CVD graphene suitable for transistors and surface chemistry studies

With exceptional carrier mobilities, mechanical strength, and optical transparency, graphene is a leading material for next-generation electronic devices. However, for most applications, graphene will need to be integrated with other materials, which motivates efforts to understand and tune its surface chemistry. In recent work, published in the scientific journal Small, scientists from the University of Groningen in the Netherlands studied surface chemistry and self assembly of organic molecular wires on Graphenea's CVD graphene.

Since all atoms in graphene are surface atoms, a natural approach to tune graphene’s electronic properties is to use surface interactions. In particular, the modification of graphene via functionalization with organic molecules holds promise for tuning the electronic properties of graphene, controlling interfaces with other materials, and tailoring surface chemical reactivity.

Recently, a number of studies on self-assembly of organic molecules on graphene have been reported, albeit with few reports combining both the surface organization and its effect on the electrical performance of graphene devices. The scarcity of combined studies is likely to be due to the specific limitations presented by each source of graphene used. For example, mechanically exfoliated flakes of graphene on an insulating substrate, such as the commonly used silicon dioxide, allow fabrication of electronic devices, but are very challenging to approach with the tip of a scanning tunneling microscope (STM) due to their small dimensions. On the other hand, large-area graphene grown epitaxially from silicon carbide or grown by chemical vapor deposition (CVD) on a metal is suitable for studying self-assembly, but is not readily used in field-effect transistors due to the lack of a back gate electrode in the substrate.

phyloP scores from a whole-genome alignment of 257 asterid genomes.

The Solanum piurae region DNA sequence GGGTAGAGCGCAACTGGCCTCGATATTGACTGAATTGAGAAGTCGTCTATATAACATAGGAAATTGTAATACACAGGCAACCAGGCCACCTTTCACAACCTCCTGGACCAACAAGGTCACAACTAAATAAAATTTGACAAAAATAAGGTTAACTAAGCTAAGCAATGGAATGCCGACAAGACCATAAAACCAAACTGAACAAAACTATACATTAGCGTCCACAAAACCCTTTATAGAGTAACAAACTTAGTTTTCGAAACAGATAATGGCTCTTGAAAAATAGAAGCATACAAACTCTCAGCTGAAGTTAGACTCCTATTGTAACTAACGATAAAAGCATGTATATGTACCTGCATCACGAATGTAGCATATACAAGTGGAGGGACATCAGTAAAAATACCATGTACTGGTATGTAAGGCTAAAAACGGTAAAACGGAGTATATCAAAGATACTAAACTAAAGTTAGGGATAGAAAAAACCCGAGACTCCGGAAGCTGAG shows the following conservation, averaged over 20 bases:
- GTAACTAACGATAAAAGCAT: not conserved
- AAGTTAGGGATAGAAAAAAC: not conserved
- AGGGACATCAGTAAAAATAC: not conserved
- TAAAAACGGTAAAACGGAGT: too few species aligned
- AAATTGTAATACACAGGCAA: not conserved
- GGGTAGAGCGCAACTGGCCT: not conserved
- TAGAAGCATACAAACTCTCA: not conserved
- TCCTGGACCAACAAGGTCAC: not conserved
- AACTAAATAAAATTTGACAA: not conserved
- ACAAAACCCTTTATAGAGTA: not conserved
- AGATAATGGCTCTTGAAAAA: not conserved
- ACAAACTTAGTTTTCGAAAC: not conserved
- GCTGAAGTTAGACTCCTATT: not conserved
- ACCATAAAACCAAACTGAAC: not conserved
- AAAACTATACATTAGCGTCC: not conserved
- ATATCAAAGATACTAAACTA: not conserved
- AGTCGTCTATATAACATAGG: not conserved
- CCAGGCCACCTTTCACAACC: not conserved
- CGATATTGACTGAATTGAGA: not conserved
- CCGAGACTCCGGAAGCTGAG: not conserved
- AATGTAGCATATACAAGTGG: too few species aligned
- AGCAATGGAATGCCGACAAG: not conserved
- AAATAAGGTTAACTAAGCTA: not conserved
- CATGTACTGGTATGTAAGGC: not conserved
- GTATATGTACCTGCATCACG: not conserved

In contrast, graphene grown by CVD and subsequently transferred to silicon/silicon dioxide wafers combines the accessibility of large-area graphene with the utility of a back gate present in the substrate. Furthermore, waferscale CVD graphene transferred to silicon/silicon dioxide has become widely available. In the work detailed in the Small publication, the team led by Prof. Ben L. Feringa used our commercially available CVD graphene on silicon/silicon dioxide. High quality CVD graphene on this substrate is available from Graphenea on wafer sizes ranging from 10mm x 10mm to a full 4'' diameter wafer, or on any other custom-sized wafer or substrate material.

Figure: Molecular wires grown on a graphene layer, imaged by scanning tunneling microscopy (from Small, a Wiley publication)

The research team discovered several surprising features of molecular wire self-assembly on graphene. Notably, it is found that the wires grow in patches oriented at 60 degrees to each other (see figure, part b), indicating the the atomic structure of graphene (a honeycomb lattice with 60 degree symmetry) plays a role in the self-assembly process, reflecting on the macroscopic topology of the wires. A second surprising finding is that the performance (doping level and mobility) of graphene transistors becomes better when they are covered by the layer of organic molecular wires. The performance increase is attributed mostly to cleaning of the graphene by the solvents used in the chemistry process.

In conclusion, this top-ranking publication confirms the importance of surface properties of graphene, studying the important interaction of the graphene surface with organic molecules. Importantly, the results show that CVD graphene is compatible with graphene transistor technology, touting a quality high enough to investigate surface chemistry effects. Combined with the ability to grow wafer-scale layers, CVD graphene is so far the most serious contender for fast graphene electronics and precise sensors.